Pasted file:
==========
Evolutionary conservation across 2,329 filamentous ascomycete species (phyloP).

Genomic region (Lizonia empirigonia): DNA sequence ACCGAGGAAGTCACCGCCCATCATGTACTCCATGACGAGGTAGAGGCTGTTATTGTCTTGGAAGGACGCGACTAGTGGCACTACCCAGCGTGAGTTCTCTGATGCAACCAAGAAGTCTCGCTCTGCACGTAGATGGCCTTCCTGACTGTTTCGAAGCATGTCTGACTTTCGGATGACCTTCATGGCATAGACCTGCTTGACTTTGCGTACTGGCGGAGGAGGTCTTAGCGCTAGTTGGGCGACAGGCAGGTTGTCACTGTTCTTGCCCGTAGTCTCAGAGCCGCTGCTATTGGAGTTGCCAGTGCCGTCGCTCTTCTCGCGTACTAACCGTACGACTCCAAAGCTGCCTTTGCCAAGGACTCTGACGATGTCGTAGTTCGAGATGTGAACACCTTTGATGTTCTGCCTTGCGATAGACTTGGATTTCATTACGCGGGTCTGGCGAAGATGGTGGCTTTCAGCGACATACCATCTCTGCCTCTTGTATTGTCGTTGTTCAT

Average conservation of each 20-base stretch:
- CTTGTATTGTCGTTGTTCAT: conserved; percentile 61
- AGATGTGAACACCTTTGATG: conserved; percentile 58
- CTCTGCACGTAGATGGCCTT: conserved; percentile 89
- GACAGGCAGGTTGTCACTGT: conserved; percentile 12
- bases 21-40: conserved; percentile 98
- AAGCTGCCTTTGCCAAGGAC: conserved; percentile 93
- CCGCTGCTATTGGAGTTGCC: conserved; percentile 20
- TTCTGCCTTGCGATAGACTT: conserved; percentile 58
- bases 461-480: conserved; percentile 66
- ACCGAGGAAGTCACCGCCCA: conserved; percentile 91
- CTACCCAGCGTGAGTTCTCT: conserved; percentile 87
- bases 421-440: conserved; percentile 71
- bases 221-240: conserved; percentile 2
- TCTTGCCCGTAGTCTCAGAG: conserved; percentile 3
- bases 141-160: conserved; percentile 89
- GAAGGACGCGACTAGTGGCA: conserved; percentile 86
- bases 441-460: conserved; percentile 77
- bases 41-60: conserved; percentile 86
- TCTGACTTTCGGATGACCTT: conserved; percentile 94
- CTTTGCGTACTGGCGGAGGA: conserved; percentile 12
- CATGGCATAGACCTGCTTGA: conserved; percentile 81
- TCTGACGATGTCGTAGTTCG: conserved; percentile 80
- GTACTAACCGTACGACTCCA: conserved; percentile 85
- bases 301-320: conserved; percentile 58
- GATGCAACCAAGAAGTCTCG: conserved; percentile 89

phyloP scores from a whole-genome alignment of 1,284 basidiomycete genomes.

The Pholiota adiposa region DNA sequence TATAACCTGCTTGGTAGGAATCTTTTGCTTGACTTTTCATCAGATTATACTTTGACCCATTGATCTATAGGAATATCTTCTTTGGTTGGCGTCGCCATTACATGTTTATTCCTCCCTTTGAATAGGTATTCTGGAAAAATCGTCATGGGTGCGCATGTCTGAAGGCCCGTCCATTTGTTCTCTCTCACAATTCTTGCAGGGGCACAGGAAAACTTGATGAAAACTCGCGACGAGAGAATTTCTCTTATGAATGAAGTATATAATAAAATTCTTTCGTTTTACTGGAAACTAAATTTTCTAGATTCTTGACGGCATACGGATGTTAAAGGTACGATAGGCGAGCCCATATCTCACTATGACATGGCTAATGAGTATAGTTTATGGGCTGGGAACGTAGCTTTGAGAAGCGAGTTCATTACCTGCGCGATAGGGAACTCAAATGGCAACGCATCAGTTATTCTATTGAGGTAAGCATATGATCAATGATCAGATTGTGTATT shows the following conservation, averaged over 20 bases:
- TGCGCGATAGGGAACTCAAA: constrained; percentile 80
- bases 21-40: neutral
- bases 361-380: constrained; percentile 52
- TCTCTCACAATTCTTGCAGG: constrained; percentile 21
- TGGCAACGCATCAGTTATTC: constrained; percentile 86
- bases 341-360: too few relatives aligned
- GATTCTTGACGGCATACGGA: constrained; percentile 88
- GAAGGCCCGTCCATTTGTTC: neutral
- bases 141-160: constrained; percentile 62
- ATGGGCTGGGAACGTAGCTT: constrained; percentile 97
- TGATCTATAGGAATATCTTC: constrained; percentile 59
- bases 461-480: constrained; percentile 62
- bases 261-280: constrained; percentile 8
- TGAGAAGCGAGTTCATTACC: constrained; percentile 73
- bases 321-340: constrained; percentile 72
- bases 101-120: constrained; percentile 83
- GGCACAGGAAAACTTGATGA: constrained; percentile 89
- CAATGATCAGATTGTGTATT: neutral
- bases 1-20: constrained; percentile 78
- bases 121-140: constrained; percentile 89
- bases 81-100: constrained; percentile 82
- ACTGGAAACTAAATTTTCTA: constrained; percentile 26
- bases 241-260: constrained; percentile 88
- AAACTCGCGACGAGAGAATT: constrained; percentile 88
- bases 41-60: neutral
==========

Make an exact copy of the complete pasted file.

Evolutionary conservation across 2,329 filamentous ascomycete species (phyloP).

Genomic region (Lizonia empirigonia): DNA sequence ACCGAGGAAGTCACCGCCCATCATGTACTCCATGACGAGGTAGAGGCTGTTATTGTCTTGGAAGGACGCGACTAGTGGCACTACCCAGCGTGAGTTCTCTGATGCAACCAAGAAGTCTCGCTCTGCACGTAGATGGCCTTCCTGACTGTTTCGAAGCATGTCTGACTTTCGGATGACCTTCATGGCATAGACCTGCTTGACTTTGCGTACTGGCGGAGGAGGTCTTAGCGCTAGTTGGGCGACAGGCAGGTTGTCACTGTTCTTGCCCGTAGTCTCAGAGCCGCTGCTATTGGAGTTGCCAGTGCCGTCGCTCTTCTCGCGTACTAACCGTACGACTCCAAAGCTGCCTTTGCCAAGGACTCTGACGATGTCGTAGTTCGAGATGTGAACACCTTTGATGTTCTGCCTTGCGATAGACTTGGATTTCATTACGCGGGTCTGGCGAAGATGGTGGCTTTCAGCGACATACCATCTCTGCCTCTTGTATTGTCGTTGTTCAT

Average conservation of each 20-base stretch:
- CTTGTATTGTCGTTGTTCAT: conserved; percentile 61
- AGATGTGAACACCTTTGATG: conserved; percentile 58
- CTCTGCACGTAGATGGCCTT: conserved; percentile 89
- GACAGGCAGGTTGTCACTGT: conserved; percentile 12
- bases 21-40: conserved; percentile 98
- AAGCTGCCTTTGCCAAGGAC: conserved; percentile 93
- CCGCTGCTATTGGAGTTGCC: conserved; percentile 20
- TTCTGCCTTGCGATAGACTT: conserved; percentile 58
- bases 461-480: conserved; percentile 66
- ACCGAGGAAGTCACCGCCCA: conserved; percentile 91
- CTACCCAGCGTGAGTTCTCT: conserved; percentile 87
- bases 421-440: conserved; percentile 71
- bases 221-240: conserved; percentile 2
- TCTTGCCCGTAGTCTCAGAG: conserved; percentile 3
- bases 141-160: conserved; percentile 89
- GAAGGACGCGACTAGTGGCA: conserved; percentile 86
- bases 441-460: conserved; percentile 77
- bases 41-60: conserved; percentile 86
- TCTGACTTTCGGATGACCTT: conserved; percentile 94
- CTTTGCGTACTGGCGGAGGA: conserved; percentile 12
- CATGGCATAGACCTGCTTGA: conserved; percentile 81
- TCTGACGATGTCGTAGTTCG: conserved; percentile 80
- GTACTAACCGTACGACTCCA: conserved; percentile 85
- bases 301-320: conserved; percentile 58
- GATGCAACCAAGAAGTCTCG: conserved; percentile 89

phyloP scores from a whole-genome alignment of 1,284 basidiomycete genomes.

The Pholiota adiposa region DNA sequence TATAACCTGCTTGGTAGGAATCTTTTGCTTGACTTTTCATCAGATTATACTTTGACCCATTGATCTATAGGAATATCTTCTTTGGTTGGCGTCGCCATTACATGTTTATTCCTCCCTTTGAATAGGTATTCTGGAAAAATCGTCATGGGTGCGCATGTCTGAAGGCCCGTCCATTTGTTCTCTCTCACAATTCTTGCAGGGGCACAGGAAAACTTGATGAAAACTCGCGACGAGAGAATTTCTCTTATGAATGAAGTATATAATAAAATTCTTTCGTTTTACTGGAAACTAAATTTTCTAGATTCTTGACGGCATACGGATGTTAAAGGTACGATAGGCGAGCCCATATCTCACTATGACATGGCTAATGAGTATAGTTTATGGGCTGGGAACGTAGCTTTGAGAAGCGAGTTCATTACCTGCGCGATAGGGAACTCAAATGGCAACGCATCAGTTATTCTATTGAGGTAAGCATATGATCAATGATCAGATTGTGTATT shows the following conservation, averaged over 20 bases:
- TGCGCGATAGGGAACTCAAA: constrained; percentile 80
- bases 21-40: neutral
- bases 361-380: constrained; percentile 52
- TCTCTCACAATTCTTGCAGG: constrained; percentile 21
- TGGCAACGCATCAGTTATTC: constrained; percentile 86
- bases 341-360: too few relatives aligned
- GATTCTTGACGGCATACGGA: constrained; percentile 88
- GAAGGCCCGTCCATTTGTTC: neutral
- bases 141-160: constrained; percentile 62
- ATGGGCTGGGAACGTAGCTT: constrained; percentile 97
- TGATCTATAGGAATATCTTC: constrained; percentile 59
- bases 461-480: constrained; percentile 62
- bases 261-280: constrained; percentile 8
- TGAGAAGCGAGTTCATTACC: constrained; percentile 73
- bases 321-340: constrained; percentile 72
- bases 101-120: constrained; percentile 83
- GGCACAGGAAAACTTGATGA: constrained; percentile 89
- CAATGATCAGATTGTGTATT: neutral
- bases 1-20: constrained; percentile 78
- bases 121-140: constrained; percentile 89
- bases 81-100: constrained; percentile 82
- ACTGGAAACTAAATTTTCTA: constrained; percentile 26
- bases 241-260: constrained; percentile 88
- AAACTCGCGACGAGAGAATT: constrained; percentile 88
- bases 41-60: neutral